The DOs and DON’Ts of Portfolio Rebalancing

By Dan Hallett on July 31, 2019

My HighView partners and I spent quite a bit of time discussing and studying the issue of portfolio rebalancing a decade ago – prior to formally launching the firm and taking on our first client. While it’s not the sexiest of investment topics, it’s an important issue for all investment professionals and owners of large portfolios.

We followed up our initial 2009 work on rebalancing with a much deeper analysis in 2015. This resulted in a research paper (that we’ve never published outside of the firm) documenting all of the work we did, summarizing the existing body of research on the topic, and the key questions we tackled. Here are a few highlights.

Clear purpose

As a purpose-driven firm, every part of our process and every component of client portfolios has a specific purpose. That includes rebalancing. Yet when someone like the late Jack Bogle states that he sees no need for rebalancing, it should prompt the very question of whether it’s even worthwhile.

As a legal fiduciary charged with managing wealth for affluent families and foundations; we spend a lot of time helping clients quantify goals and risk preferences. Given the work we’ve done with clients in this regard, rebalancing is necessary to make sure that client portfolios continue to be structured in a way that is aligned with those goals and risk parameters discussed during our discovery meetings.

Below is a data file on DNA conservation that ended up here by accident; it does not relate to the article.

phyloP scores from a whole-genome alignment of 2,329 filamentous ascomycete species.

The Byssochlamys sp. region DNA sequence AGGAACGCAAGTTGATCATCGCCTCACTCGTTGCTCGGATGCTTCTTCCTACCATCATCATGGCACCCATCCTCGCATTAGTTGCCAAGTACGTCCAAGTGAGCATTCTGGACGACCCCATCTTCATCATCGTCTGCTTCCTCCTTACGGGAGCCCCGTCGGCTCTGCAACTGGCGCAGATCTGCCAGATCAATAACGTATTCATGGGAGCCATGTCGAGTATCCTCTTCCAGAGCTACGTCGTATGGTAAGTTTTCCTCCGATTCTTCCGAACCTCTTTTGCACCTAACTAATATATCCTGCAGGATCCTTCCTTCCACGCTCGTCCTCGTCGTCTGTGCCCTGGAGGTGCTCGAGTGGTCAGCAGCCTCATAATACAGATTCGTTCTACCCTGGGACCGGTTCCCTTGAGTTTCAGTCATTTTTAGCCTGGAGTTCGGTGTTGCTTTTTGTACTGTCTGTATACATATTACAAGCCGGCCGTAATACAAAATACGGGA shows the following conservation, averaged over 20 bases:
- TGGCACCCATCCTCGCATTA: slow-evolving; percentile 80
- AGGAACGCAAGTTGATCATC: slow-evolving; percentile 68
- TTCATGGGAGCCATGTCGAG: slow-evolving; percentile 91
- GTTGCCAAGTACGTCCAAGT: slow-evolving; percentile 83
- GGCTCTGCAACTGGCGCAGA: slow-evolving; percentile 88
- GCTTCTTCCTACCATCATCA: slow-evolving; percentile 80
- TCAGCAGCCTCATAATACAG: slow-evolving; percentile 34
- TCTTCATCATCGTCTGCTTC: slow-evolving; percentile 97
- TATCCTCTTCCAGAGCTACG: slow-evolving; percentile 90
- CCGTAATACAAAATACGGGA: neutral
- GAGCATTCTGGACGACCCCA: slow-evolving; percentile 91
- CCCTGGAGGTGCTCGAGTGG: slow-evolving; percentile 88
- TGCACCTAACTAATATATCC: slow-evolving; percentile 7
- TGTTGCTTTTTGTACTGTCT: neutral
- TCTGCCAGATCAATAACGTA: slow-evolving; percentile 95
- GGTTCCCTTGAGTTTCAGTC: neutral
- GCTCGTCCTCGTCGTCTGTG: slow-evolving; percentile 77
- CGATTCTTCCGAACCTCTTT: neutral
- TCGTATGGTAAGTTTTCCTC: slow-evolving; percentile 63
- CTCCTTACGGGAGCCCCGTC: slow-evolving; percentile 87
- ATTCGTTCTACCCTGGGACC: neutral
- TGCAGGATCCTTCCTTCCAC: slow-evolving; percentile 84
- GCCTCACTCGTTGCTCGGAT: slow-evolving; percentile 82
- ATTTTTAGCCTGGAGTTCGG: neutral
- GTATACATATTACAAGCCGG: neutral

Mean reversion

Any form of rebalancing implicitly assumes a belief in mean reversion – i.e. that asset prices that trend strongly in one direction will eventually revert back to more ‘normal’ level. While a well-designed rebalancing method can sometimes result in well-timed trades, it’s not a reliable market-timing tool. But once asset prices have trended significantly in one direction or another, rebalancing should capture much of each asset’s return to more normal performance levels.


The momentum effect refers to the tendency of asset prices that have moved up or down for some time (i.e., 6-12 months) to continue moving in the same directly in the short-term future. While it’s not a factor in whether or not to rebalance, the long-term persistence of this momentum effect can influence how you rebalance. In other words, rebalancing too often can cut off the benefits of momentum – reducing total returns – and trigger higher trading costs. Most of the financial advisory industry tends to rebalance on set time frames like quarterly or annually which, in my view, is insufficient to capture the long-term benefits of momentum.

Check often, act seldom

A research paper by Gobind Daryanani – Opportunistic Rebalancing: A new paradigm for wealth managers – made a couple of interesting observations. First, Daryanani suggests checking portfolios frequently (i.e. bi-weekly) to assess if rebalancing is necessary. The author noted, however, that this should be combined with moderately wide tolerance thresholds. Secondly, this paper supports the idea of infrequent rebalancing; avoiding more frequent triggers based on set time frames. Setting tolerance bands (the breach of which triggers rebalancing) is key to establishing clear rules while keeping frequency down.

Striking a balance

Our analysis suggests that rebalancing every 2-3 years on average (over time) is likely to be sufficient. Accordingly, a rebalancing method that involves frequent monitoring but infrequent action should nicely balance the goal of controlling risk exposure with capturing the benefits of momentum.


HighView is an experienced fiduciary portfolio management firm committed to investor transparency. We would be happy to discuss our goals-based investment approach with you and your professional advisors.

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